Led by Mujahid Farid, a 2013 Soros Justice Fellow who was incarcerated for 33 years in New York before his release in 2011, RAPP focuses on aging people in prison, many of whom are long-termers convicted of serious crimes. Many of these human beings have transformed their lives and developed skills and abilities they lacked before incarceration. They could be released from prison with little or no threat to public safety. Yet many are denied release, often for political reasons, and they needlessly remain imprisoned into old age. These elders could return to their communities if current mechanisms such as parole and compassionate release were correctly utilized. We also support legislation in New York to correct the parole system and increase the number of releases.

Guest – Mujahid Farid co-founded the Prisoners AIDS Counseling and Education program and helped design prison-based sociology and theology courses that allowed others to earn college-credited in prison. He also earned four college degrees and other certifications while incarcerated, including his paralegal certificate, NYS Department of Labor Certificate in Human Development Counseling, and NYC Department of Health Certificate in HIV/AIDS Counseling.

—-

Guest – David George, Associate Director of RAPP. In the last few years Dave has organized with and on behalf of currently and formerly incarcerated people, including at the Osborne Association and Correctional Association of New York.

—-

 

Perpetual Line Up: Unregulated Police Face Recognition In America

The presence of surveillance cameras across the United States has enabled targeted facial recognition surveillance at essentially any place and any time. Each day law enforcement puts in place more and more cameras, including CCTV cameras, police body cameras, and cameras on drones and other aircraft. The FBI’s Next Generation Biometric Identification Database and its facial recognition unit, FACE Services, can search for and identify nearly 64 million Americans, either from its own databases or through access to state DMV databases of driving license photos.

It’s likely that government agencies will soon be able to pinpoint your location and even with whom you’ve been, just by typing your name into a computer.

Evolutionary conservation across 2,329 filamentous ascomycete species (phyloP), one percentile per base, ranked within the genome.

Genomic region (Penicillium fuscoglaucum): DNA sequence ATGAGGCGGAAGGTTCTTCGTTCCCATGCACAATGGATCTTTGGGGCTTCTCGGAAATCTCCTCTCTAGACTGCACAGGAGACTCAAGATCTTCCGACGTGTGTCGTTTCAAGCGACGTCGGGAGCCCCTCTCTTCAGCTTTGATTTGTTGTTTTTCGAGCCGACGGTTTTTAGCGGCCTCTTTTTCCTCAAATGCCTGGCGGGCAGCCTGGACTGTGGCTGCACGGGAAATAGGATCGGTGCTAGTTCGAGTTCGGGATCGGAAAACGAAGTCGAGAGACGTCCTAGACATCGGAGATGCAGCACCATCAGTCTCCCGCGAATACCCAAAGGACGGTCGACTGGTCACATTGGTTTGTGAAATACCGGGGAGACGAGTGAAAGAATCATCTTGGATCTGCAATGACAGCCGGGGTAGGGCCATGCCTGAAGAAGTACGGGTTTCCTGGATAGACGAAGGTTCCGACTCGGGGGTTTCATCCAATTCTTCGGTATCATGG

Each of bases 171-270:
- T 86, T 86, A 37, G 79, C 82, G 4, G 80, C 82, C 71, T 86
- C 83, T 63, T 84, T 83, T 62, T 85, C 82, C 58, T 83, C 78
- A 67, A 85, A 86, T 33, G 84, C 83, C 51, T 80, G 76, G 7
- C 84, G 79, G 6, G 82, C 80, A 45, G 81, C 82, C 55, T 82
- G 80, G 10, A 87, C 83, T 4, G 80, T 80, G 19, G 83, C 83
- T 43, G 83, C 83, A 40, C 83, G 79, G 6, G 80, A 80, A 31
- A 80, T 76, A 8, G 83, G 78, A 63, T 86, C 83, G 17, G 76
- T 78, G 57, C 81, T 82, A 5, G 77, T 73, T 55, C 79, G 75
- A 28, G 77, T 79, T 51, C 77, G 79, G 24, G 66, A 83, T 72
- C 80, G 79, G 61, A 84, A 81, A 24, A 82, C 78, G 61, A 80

The release of Apple’s IPhone X has drawn scrutiny to this technology. Despite civil liberties and privacy concerns, there are few limits on facial recognition technology. In March 2017 Congress held a hearing to discuss the risks of facial recognition surveillance. There is concern that facial recognition can be used to get around existing legal protections against location tracking, opening the door to unprecedented government monitoring an logging of personal associations, including protected First Amendment-related activities. Knowledge of individual’s political, religious and associational activities could lead the way to bias, persecution and abuse.

As with many technological advances, there are benefits, too. Facial recognition can assist in locating missing persons or for other public safety purposes.

Guest – Clare Garvie, Clare is a Law Fellow at the Georgetown Law Center on Privacy and Technology. Her research with the Center is on face recognition use by law enforcement and the disparate impact of payday lending on vulnerable communities. She worked on the Center’s 2016 report on facial recognition technology.

Law and Disorder November 13, 2017


Law and Disorder Editorials:

—-

Lessons From The Greensboro Massacre

Thirty eight years ago, on November 3, 1979, 35 heavily armed members of the Ku Klux Klan and the American Nazi party drove nine vehicles through the city of Greensboro, North Carolina, and opened fire on a multi-racial group of demonstrators who were gathering at a black housing project in preparation for an anti-Klan march.

Using semi automatic rifles, shotguns and pistols the Nazis and Kukluxers fired 1000 projectiles in 88 seconds killing five march leaders and wounding seven other demonstrators.

Most of the victims were associated with the Communist Workers Party, a multi racial group which had been organizing in the south for workers rights in the cotton mills and against the Ku Klux Klan.

The Greensboro police, the Bureau of Alcohol, Tobacco, and Firearms, and the Federal Bureau of Investigation were all aware of the planned attack. Four TV stations captured the massacre on video. A reluctant local district Attorney obtained six indictments under pressure from the Greensboro Justice Fund which had been organized by the windows of the victims, and the public outcry. A six-month trial resulted in the acquittal of all six defendants.

Then a reluctant Reagan administration Department of Justice tried nine of the Klansmen and Nazis on civil rights conspiracy charges. After a three-month trial all nine were acquitted.

A year after the massacre a civil rights suit was brought on behalf of the 16 victims. It expose d the depth and contours of official involvement.

After an extraordinary dramatic 10 weeks civil trial a southern jury finally convicted a good number of the actors in the massacre. The verdict was national news.

Guest – Attorney G.Flint Taylor, a graduate of Brown University and Northwestern Law School, is a  founding partner of the People’s Law Office in Chicago, an office which has been dedicated to litigating civil rights, police violence, government misconduct, and death penalty cases for more than 40 years.

—————

 

Lawyers You’ll Like: Anne O’Berry

As part of our Lawyers You’ll Like series we’re joined by attorney Anne O’Berry, she’s the Vice President of the Southern Region of the National Lawyers Guild and the author of The Law Only As An Enemy:  The Legitimization of Racial Powerlessness Through the Colonial and Antebellum Criminal Laws of Virginia. While in law school, she served as Director of the Women in Prison Project at Rikers Island, where she taught incarcerated women how to prevent termination of their parental rights.